Tools and Apps for Writing White Papers and eBooks
Writing eBooks and white papers for corporations encouraged me to develop processes and workflows specific to this type of work. These are topical pieces used as marketing collateral in what is known as content or inbound marketing, where the provider’s goal is to attract readers who will download the piece, and opt-in to receiving marketing messages via e-mail. As a writer, I find producing these pieces interesting and demanding as it requires me to develop an informed point of view on topics like cyber security, online reputation management, and the psychology of design.
Mastering a large body of information and writing against a deadline is made easier by the use of tools and apps like Evernote and Scrivener. It is also made easier by having tools for formatting and editing like Microsoft Word. And, when it comes time to share the work and collaborate on edits, Google Docs is a godsend.
Here are the tools and apps I use to produce the work.
Thinking with Pen and Paper
For me, everything begins with pen and paper. These analog tools have not been improved upon since the 19th Century advent of paper made from wood pulp and the ballpoint pen. Nothing replaces the immediacy of writing by hand and putting thoughts on paper.
Research with Evernote
Evernote is my go to app for collecting research. My Evernote note organization is based primarily on tags, which I use to identify web content, blog posts, academic papers, articles from newspapers and magazines, and notes related to the work, like the outline. Evernote Web Clipper is particularly useful, as it allows me to simplify the formatting of web content, giving me clean, easy to read text with no advertising or other distractions.
You can get free versions of Evernote for iOS and OS X. I also recommend Scannable, the free document scanning app from Evernote.
Outlining with Scrivener
For word processing, I prefer Scrivener, mostly for the chapter outlining features. I begin my work in Scrivener by organizing my chapters, sub-headings, and approximate word counts for each section. Once I begin writing, the chapter outline and word counts help me make sure I cover the topics I need to cover, do not cover extraneous topics, and meet my deadline (most of the time.)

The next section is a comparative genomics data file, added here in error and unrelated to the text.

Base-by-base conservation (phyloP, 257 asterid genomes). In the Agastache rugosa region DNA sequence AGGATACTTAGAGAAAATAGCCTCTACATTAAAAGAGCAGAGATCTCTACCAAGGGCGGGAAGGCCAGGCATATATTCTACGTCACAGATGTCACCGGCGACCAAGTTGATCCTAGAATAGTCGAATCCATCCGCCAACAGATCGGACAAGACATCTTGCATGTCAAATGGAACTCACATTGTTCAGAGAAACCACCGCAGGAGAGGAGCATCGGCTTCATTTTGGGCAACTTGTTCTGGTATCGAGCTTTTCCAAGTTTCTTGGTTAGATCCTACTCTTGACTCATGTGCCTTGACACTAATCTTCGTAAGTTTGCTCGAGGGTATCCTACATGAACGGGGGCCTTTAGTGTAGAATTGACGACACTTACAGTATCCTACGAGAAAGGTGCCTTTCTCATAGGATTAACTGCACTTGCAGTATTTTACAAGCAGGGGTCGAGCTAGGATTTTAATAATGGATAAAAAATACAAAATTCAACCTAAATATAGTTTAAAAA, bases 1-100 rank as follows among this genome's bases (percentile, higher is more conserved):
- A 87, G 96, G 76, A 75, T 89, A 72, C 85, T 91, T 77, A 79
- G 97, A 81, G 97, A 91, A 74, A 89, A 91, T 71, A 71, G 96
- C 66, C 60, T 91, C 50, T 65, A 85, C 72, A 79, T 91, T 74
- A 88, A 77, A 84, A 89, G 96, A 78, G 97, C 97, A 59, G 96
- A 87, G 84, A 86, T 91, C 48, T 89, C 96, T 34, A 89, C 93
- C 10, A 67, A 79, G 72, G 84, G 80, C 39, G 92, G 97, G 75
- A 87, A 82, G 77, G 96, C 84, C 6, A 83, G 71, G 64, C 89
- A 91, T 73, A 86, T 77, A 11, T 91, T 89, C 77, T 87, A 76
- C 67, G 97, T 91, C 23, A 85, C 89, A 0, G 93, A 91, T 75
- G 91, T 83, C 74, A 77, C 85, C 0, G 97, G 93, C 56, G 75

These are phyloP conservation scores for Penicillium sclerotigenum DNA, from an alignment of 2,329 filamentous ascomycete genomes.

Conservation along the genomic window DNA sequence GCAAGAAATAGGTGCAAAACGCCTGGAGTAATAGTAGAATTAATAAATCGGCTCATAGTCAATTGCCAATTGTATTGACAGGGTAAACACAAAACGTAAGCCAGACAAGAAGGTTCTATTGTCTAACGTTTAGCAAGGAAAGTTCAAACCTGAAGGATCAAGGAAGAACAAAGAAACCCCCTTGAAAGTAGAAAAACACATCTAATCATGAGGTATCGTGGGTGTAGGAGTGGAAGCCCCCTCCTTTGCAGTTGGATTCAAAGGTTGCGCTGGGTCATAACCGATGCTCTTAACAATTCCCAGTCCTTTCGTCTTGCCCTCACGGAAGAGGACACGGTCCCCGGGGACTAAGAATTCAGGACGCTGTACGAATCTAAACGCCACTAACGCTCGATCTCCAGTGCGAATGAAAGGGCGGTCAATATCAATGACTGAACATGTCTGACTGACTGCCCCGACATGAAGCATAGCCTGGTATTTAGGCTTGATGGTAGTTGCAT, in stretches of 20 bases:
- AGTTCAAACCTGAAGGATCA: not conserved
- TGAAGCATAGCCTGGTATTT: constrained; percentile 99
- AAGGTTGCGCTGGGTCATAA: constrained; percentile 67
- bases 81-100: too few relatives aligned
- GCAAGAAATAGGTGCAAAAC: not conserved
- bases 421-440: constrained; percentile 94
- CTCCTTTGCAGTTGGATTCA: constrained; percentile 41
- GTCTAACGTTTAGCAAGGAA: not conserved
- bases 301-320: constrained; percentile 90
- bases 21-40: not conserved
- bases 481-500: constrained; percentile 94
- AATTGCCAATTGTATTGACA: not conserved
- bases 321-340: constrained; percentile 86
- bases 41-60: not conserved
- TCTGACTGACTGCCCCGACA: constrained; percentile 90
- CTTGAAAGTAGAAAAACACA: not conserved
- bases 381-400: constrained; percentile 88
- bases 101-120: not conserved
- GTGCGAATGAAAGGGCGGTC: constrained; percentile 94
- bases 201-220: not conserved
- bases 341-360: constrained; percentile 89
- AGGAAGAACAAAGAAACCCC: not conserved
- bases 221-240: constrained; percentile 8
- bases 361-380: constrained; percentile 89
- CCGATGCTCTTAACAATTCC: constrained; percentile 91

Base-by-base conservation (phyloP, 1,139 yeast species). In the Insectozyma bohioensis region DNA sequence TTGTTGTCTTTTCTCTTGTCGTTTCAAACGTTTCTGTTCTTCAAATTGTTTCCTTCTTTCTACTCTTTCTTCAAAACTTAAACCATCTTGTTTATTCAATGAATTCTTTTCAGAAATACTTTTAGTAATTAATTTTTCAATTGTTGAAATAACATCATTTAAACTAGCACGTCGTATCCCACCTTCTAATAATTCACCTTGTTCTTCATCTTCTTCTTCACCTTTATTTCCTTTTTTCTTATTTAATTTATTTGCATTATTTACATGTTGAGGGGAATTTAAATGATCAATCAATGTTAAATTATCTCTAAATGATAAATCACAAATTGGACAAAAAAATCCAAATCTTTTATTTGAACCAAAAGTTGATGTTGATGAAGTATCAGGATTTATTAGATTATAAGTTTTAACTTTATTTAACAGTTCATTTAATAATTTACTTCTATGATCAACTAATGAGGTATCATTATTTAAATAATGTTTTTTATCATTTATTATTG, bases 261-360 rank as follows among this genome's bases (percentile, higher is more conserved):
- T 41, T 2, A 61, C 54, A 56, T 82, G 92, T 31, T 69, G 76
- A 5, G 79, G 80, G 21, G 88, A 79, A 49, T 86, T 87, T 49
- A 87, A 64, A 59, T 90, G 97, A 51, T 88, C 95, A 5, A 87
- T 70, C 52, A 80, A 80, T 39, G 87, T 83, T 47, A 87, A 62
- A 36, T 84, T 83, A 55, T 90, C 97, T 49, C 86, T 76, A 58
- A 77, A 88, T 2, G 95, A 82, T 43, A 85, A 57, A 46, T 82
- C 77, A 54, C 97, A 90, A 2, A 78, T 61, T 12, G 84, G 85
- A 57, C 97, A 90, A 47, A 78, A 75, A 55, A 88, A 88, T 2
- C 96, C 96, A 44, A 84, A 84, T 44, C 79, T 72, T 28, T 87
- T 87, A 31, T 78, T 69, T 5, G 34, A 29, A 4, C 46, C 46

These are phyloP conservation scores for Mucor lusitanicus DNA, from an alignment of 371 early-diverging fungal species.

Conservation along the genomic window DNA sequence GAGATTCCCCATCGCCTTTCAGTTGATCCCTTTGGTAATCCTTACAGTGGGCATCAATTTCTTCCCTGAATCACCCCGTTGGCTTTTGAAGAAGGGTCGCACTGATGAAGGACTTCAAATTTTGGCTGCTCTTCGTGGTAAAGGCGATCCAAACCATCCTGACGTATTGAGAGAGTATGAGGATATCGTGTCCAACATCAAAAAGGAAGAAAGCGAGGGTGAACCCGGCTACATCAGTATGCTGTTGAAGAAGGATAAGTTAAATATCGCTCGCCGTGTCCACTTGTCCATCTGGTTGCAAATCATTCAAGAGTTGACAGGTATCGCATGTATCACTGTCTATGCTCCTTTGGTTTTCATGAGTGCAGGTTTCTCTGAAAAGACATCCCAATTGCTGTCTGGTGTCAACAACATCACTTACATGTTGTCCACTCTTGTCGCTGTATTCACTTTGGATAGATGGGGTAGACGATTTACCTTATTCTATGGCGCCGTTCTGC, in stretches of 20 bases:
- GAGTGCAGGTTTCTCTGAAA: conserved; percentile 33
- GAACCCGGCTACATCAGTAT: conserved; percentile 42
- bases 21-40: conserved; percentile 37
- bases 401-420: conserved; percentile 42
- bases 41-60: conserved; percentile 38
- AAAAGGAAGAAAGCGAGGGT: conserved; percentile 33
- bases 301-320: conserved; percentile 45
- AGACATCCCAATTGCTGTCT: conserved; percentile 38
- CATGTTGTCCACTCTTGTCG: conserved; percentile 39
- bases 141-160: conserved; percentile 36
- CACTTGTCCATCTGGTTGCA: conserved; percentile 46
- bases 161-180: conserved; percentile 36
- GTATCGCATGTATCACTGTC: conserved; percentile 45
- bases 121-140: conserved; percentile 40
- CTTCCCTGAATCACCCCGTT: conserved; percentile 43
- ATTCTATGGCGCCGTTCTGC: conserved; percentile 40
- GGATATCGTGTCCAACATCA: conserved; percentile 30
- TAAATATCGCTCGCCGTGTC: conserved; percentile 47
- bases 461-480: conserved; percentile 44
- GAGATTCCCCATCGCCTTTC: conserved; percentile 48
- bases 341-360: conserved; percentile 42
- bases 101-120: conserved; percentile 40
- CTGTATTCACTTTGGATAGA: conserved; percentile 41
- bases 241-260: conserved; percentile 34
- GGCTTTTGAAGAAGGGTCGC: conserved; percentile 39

Writing on Apple Hardware
During the writing process, I often have Evernote and Scrivener open at the same time, with Evernote on the left side of my screen, and Scrivener on the right. I am able to work this way with an 11” MacBook Air and on an Apple Thunderbolt display. Given the productivity advantages of having more pixels, I expect at some point to upgrade to a MacBook with retina display, but so far the MacBook Air works fine for libraries and coffee shops.
Formatting and Editing with Microsoft Word
When my drafts are complete in Scrivener, I compile the chapters and export to Microsoft Word, which is my preferred word processing program for formatting and editing. I will typically edit several drafts in Word, before having a draft that I can present to my client for final review. Word remains the gold standard for word processing, as far as automated editing like spelling and grammar checks, and for documents that can be easily shared across platforms.
I recommend subscribing to Office 365 to get access to Word and other Microsoft apps for as little as $9.99 a month.
Pro Tip: When working in Word and Scrivener, save each draft as a separate version, with the file name ending in “v#”, as in “Tools and Apps for Writing eBooks_v3”.
Google Docs for Sharing and Editing
When I have a good draft, I save my Word document on Google Drive and share it with my client as a Google Doc. Writing is often a collaborative process, especially writing for hire. And when it comes to collaborating on a text document, Google Docs has several useful features.
My favorite feature is that versions are saved automatically, no "v#" required, and these can easily be viewed and referred to when making changes. The commenting feature is also useful, especially when someone wants to say, “Hey, do this,” or “Check this out.” If other people work on the piece, like a graphic designer, Google Docs also allows me to stay in the loop via e-mail updates.